Clerys liquidators no longer want sanctions for private equity executives
Court hears KPMG liquidators now accept executives believed store would stay open
Clerys was sold in the early hours of Friday, January 12th, 2015 and put into liquidation later that day. Photograph: Dara Mac Dónaill
The liquidators of the operating company of Clerys have told the High Court they no longer believe that two private equity executives, who were also directors of the Clerys business before it was sold and shut down, should be sanctioned as directors due to their actions at the department store.
Kieran Wallace and Eamonn Richardson, the KPMG liquidators of OCS Operations, had previously sought the disqualification or restriction as directors of Rafael Klotz and Malcolm McLennan MacAulay, senior executives at the American firm Gordon Brothers, which sold Clerys to the Natrium consortium in 2015.
Hours after Clerys was sold to Natrium for €29 million, the business was controversially shut down and put into liquidation, leaving staff and concessionaires out of pocket as Natrium forged a plan to redevelop the property.
The liquidators had expressed concerns in legal correspondence about the conduct of Mr Klotz and Mr MacAulay over issues including whether concessionaires’ cash was properly ring-fenced and held in trust for them, and also over whether the two executives knew about Natrium’s plan to immediately shut the business and allowed the sale to proceed on that basis.
In a hearing on Wednesday morning, James Doherty, barrister for the liquidators, told the court that the liquidators’ stance over the executives’ conduct has “changed quite significantly” in recent months.
He told the court that the share purchase agreement between Natrium and Gordon Brothers contained a confidentiality clause that had prevented the directors from revealing information, but the clause has now expired.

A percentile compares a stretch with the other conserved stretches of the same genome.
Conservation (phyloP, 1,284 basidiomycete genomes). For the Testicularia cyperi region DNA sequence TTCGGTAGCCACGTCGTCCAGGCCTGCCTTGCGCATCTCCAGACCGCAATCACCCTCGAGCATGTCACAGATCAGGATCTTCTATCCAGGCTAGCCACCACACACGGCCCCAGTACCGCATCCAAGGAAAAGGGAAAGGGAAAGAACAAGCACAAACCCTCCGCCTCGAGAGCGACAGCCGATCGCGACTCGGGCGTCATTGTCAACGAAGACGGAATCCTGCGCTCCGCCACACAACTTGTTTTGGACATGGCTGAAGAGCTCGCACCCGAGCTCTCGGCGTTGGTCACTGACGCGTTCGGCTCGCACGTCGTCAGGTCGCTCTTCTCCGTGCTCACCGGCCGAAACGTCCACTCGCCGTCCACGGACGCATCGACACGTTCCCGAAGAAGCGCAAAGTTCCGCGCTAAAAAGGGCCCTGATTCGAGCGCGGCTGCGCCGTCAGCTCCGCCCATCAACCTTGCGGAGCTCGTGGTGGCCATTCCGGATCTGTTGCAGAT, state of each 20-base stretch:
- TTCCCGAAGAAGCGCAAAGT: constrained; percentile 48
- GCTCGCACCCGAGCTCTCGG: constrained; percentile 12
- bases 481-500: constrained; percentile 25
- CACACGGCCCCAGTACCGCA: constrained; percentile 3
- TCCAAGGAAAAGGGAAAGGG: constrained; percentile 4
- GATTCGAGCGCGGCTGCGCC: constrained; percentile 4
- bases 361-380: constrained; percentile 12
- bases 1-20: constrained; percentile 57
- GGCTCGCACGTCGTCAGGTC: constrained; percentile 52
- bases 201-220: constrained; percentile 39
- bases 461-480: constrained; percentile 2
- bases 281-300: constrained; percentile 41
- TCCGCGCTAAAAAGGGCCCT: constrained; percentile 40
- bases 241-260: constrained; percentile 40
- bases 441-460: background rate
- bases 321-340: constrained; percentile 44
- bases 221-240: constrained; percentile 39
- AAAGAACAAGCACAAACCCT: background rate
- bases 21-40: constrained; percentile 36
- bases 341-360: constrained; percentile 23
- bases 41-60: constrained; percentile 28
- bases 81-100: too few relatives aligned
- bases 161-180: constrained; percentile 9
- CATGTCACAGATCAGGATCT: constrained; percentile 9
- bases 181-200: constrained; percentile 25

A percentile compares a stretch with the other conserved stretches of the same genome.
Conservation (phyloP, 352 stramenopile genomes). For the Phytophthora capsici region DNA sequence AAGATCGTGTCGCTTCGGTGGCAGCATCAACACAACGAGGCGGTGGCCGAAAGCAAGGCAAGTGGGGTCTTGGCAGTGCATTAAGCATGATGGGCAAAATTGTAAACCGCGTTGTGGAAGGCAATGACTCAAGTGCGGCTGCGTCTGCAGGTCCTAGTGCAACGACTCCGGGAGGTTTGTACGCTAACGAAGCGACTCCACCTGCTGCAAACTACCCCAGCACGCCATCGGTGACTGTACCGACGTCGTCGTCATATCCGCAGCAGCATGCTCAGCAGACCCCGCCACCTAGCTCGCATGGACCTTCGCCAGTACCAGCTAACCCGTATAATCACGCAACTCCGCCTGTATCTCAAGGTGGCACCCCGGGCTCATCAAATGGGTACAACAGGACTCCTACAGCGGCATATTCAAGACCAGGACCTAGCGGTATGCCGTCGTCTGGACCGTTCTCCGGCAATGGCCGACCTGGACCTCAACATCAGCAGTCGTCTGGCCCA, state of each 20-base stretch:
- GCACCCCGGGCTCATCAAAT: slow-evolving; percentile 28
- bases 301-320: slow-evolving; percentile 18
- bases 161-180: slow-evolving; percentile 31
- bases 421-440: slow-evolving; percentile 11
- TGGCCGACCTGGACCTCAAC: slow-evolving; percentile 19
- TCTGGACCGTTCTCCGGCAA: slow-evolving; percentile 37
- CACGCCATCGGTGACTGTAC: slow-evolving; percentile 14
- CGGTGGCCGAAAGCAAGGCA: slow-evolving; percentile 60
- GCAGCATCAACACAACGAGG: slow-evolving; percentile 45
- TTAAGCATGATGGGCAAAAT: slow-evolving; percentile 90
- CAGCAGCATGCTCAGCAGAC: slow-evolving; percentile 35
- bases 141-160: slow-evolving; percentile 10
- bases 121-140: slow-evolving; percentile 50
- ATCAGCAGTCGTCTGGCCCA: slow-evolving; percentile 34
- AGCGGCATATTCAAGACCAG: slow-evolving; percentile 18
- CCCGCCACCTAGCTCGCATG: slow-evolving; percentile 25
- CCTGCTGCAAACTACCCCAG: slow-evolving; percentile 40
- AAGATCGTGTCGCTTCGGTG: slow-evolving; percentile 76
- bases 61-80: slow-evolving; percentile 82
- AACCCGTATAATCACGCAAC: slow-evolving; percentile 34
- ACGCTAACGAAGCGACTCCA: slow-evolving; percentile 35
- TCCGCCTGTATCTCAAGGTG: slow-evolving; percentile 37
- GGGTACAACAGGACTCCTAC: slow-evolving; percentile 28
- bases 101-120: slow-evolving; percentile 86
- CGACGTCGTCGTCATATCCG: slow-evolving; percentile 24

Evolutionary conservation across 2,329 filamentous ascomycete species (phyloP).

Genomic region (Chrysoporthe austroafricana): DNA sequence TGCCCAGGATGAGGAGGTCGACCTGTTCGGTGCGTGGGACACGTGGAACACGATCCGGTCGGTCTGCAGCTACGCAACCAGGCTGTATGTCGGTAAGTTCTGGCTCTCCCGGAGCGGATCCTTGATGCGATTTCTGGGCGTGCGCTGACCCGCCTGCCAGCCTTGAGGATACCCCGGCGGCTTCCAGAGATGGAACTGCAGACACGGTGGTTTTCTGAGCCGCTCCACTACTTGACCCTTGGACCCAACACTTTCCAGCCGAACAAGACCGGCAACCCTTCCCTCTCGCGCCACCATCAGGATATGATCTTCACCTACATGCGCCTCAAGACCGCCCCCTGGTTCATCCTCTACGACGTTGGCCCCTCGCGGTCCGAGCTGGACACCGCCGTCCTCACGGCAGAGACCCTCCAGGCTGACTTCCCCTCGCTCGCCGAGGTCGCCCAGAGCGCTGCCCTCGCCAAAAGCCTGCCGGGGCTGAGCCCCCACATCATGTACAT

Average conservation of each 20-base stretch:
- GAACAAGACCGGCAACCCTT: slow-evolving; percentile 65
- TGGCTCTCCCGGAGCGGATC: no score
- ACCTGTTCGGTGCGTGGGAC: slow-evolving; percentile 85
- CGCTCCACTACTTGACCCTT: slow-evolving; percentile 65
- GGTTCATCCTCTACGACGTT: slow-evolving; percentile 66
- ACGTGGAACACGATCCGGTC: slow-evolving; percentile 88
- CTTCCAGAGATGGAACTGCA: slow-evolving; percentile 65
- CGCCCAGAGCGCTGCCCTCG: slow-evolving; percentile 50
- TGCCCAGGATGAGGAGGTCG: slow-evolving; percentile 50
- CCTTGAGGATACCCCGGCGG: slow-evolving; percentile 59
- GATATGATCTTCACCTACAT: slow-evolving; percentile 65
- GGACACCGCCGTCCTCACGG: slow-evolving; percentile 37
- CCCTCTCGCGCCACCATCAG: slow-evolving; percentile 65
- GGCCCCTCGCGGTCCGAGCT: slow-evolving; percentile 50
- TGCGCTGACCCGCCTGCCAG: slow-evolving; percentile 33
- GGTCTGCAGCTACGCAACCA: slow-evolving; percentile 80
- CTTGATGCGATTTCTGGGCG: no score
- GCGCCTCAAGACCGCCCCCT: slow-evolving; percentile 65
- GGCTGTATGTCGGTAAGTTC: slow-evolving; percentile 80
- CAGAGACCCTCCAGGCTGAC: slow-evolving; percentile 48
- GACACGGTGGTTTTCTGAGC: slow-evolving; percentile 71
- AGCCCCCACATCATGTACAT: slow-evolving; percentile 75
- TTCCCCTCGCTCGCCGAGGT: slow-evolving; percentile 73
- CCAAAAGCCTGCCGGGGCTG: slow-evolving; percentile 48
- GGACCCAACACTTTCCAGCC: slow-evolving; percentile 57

He said arising from information supplied by the two men’s solicitors, William Fry, in two letters in January, as well as a face-to-face meeting that month with Mr Klotz and MacAulay, the liquidators concerns now “have been alleviated”. Mr Doherty said it was now accepted the directors had acted responsibly.
He referred to the previously confidential share purchase agreement, now filed with the court, that suggested that Gordon Brothers had sold the business to Natrium on the basis of it being “a going concern”.
The liquidators, he said, now accepted that Mr Klotz and Mr MacAulay genuinely believed Clerys would be kept open for the short term at least, and if it was wound up, that it would be done on a solvent basis .
The barrister also referred to an apparent pre-sale understanding by Gordon Brothers that there was enough cash in the business to pay concessionaires whatever they were owed.
Clerys was sold in the early hours of Friday, January 12th, 2015, and put into liquidation later that day, sparking public controversy. Mr Doherty referred in court to a letter sent on behalf of Gordon Brothers to lawyers for Natrium that weekend, in which it expressed “serious concern” over the closure. Lawyers for Natrium wrote back, Mr Doherty said, to remind Gordon Brothers that it had signed up to a confidentiality clause.
Brian Conroy, the barrister for Mr Klotz and Mr MacAulay, told the court on Wednesday that his clients “did not cause or contribute” to the closure of Clerys and knew nothing of what was about to unfold when it was sold.
He highlighted to the judge, Ms Justice Teresa Pilkington, that the liquidators were now accepting of his clients’ position. The judge said she would take it into account when giving a ruling on Friday in relation to the proceedings taken against the two men.
The court was also told that Gordon Brothers recently agreed to pay the €785,000 that the 50 concessionaires lost out on due to the Clerys closure. The KPMG liquidators have agreed to oversee the payouts.